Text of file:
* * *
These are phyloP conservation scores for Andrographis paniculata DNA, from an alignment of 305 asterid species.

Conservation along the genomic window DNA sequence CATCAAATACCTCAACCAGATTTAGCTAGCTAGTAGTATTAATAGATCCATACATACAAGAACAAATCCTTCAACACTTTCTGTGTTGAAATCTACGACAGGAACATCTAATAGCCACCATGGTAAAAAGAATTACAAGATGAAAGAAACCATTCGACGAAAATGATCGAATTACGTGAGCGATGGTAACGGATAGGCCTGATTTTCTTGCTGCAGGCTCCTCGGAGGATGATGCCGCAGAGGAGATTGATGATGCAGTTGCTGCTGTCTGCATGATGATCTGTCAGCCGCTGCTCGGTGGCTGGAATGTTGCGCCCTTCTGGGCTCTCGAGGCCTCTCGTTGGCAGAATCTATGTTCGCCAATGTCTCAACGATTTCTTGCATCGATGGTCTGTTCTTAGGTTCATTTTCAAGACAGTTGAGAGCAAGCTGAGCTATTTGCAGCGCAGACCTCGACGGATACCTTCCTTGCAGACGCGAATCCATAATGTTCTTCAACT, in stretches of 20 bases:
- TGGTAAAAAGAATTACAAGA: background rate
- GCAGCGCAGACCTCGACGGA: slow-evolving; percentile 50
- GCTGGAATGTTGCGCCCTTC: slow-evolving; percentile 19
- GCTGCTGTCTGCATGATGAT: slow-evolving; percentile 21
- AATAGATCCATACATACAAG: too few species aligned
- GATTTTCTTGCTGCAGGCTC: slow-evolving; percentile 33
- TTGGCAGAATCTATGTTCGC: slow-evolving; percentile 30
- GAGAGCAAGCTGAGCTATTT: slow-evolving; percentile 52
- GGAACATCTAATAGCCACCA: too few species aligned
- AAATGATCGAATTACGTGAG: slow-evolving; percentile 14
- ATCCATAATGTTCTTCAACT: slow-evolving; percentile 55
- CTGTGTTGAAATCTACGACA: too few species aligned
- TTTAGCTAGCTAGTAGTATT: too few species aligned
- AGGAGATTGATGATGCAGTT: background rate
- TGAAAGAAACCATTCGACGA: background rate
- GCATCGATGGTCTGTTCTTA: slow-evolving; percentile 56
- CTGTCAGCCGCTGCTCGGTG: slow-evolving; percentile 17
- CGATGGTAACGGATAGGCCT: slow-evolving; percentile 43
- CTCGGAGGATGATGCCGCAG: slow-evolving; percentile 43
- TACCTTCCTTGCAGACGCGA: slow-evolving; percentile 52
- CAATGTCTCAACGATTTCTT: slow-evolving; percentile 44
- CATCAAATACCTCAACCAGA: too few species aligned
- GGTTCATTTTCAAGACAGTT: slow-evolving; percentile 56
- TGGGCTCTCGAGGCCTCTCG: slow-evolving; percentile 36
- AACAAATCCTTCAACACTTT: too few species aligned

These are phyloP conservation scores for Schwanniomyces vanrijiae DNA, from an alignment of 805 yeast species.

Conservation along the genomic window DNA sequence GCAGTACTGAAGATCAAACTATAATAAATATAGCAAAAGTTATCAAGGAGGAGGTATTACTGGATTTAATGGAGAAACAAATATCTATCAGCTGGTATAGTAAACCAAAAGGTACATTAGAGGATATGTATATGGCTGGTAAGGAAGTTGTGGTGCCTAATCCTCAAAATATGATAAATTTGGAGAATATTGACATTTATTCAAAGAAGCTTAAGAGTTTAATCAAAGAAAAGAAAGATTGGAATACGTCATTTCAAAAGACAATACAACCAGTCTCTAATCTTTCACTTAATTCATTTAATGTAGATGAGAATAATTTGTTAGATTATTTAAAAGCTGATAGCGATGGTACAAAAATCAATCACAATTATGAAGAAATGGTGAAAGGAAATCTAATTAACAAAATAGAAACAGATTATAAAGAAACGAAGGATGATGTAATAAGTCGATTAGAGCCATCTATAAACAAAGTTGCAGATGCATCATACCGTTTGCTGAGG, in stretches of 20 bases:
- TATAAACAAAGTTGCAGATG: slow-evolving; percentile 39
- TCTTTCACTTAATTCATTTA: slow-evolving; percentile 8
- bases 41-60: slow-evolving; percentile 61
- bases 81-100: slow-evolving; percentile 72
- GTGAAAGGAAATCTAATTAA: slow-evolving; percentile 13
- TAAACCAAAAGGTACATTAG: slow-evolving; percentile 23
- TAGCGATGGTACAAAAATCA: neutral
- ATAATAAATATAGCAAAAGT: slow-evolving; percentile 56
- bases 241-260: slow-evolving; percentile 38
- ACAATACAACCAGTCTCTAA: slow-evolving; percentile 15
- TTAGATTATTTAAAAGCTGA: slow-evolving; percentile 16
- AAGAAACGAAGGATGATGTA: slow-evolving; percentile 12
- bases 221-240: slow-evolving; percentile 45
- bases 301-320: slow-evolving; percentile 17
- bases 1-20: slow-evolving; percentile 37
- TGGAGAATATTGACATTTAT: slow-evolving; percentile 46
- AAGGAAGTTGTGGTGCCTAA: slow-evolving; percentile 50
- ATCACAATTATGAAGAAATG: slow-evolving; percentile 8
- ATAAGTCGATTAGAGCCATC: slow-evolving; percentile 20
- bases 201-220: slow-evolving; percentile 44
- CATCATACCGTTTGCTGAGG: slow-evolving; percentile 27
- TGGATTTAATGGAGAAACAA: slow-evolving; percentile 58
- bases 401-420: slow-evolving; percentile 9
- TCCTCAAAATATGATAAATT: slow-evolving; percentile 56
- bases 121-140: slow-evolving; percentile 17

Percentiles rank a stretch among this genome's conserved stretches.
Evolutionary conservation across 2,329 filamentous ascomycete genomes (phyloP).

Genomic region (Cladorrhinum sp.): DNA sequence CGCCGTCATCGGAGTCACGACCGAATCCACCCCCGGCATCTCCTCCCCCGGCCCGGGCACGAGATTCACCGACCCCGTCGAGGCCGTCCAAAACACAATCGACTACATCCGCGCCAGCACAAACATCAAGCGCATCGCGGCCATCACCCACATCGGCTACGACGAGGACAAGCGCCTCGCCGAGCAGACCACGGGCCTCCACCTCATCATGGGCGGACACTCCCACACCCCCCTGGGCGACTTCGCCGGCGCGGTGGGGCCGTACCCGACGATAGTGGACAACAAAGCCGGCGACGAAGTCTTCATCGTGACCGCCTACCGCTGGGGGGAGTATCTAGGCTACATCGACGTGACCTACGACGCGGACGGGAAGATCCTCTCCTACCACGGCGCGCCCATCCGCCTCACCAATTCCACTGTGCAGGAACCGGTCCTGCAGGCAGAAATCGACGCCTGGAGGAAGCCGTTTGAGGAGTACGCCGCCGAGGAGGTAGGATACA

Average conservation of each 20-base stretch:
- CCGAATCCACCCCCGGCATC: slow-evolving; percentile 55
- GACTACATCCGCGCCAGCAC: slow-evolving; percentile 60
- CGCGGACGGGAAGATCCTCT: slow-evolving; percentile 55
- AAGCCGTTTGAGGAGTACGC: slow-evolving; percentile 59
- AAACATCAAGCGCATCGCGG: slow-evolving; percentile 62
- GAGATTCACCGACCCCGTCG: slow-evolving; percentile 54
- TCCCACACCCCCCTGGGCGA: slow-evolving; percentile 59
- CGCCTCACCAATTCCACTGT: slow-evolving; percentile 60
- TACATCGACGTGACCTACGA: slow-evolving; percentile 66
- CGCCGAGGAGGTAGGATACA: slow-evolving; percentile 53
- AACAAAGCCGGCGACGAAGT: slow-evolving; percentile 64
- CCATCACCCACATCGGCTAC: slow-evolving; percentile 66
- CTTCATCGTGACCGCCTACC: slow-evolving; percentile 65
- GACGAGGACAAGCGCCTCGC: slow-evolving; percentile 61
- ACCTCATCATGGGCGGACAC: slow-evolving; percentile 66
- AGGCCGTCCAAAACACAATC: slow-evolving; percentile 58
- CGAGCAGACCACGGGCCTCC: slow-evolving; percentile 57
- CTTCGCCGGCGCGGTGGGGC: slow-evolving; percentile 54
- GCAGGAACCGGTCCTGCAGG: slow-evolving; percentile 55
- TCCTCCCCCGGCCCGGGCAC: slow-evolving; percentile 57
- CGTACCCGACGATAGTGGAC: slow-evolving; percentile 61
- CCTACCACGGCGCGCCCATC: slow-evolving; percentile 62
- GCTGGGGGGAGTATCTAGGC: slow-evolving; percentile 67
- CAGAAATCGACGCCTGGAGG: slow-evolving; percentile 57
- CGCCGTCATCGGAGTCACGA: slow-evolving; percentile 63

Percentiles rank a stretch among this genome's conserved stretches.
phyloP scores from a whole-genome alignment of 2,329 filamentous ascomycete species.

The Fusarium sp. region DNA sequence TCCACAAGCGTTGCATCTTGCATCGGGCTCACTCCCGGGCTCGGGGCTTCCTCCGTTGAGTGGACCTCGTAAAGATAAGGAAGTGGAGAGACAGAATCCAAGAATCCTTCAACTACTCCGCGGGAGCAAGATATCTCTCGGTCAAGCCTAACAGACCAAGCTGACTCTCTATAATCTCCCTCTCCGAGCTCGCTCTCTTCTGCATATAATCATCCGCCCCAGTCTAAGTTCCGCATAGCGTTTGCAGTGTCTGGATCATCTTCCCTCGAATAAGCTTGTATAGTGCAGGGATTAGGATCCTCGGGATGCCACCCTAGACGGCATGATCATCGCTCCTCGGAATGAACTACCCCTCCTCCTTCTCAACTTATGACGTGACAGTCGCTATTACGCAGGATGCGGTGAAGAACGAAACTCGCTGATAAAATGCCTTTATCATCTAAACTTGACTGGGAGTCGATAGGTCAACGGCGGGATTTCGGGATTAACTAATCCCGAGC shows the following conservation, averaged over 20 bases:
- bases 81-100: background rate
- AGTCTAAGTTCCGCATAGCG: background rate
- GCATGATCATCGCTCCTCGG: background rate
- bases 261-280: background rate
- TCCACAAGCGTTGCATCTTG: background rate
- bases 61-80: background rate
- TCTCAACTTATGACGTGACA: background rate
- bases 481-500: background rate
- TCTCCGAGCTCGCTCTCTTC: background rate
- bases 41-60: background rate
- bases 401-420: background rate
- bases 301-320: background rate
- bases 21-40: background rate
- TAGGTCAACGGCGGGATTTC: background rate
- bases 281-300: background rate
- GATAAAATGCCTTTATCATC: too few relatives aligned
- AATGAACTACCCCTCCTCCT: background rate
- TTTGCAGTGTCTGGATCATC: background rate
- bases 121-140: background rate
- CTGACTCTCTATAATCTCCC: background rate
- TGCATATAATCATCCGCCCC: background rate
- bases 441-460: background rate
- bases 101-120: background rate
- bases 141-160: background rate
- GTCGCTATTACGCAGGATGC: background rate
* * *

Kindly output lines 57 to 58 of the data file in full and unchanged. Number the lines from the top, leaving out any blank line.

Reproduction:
Genomic region (Cladorrhinum sp.): DNA sequence CGCCGTCATCGGAGTCACGACCGAATCCACCCCCGGCATCTCCTCCCCCGGCCCGGGCACGAGATTCACCGACCCCGTCGAGGCCGTCCAAAACACAATCGACTACATCCGCGCCAGCACAAACATCAAGCGCATCGCGGCCATCACCCACATCGGCTACGACGAGGACAAGCGCCTCGCCGAGCAGACCACGGGCCTCCACCTCATCATGGGCGGACACTCCCACACCCCCCTGGGCGACTTCGCCGGCGCGGTGGGGCCGTACCCGACGATAGTGGACAACAAAGCCGGCGACGAAGTCTTCATCGTGACCGCCTACCGCTGGGGGGAGTATCTAGGCTACATCGACGTGACCTACGACGCGGACGGGAAGATCCTCTCCTACCACGGCGCGCCCATCCGCCTCACCAATTCCACTGTGCAGGAACCGGTCCTGCAGGCAGAAATCGACGCCTGGAGGAAGCCGTTTGAGGAGTACGCCGCCGAGGAGGTAGGATACA

Average conservation of each 20-base stretch: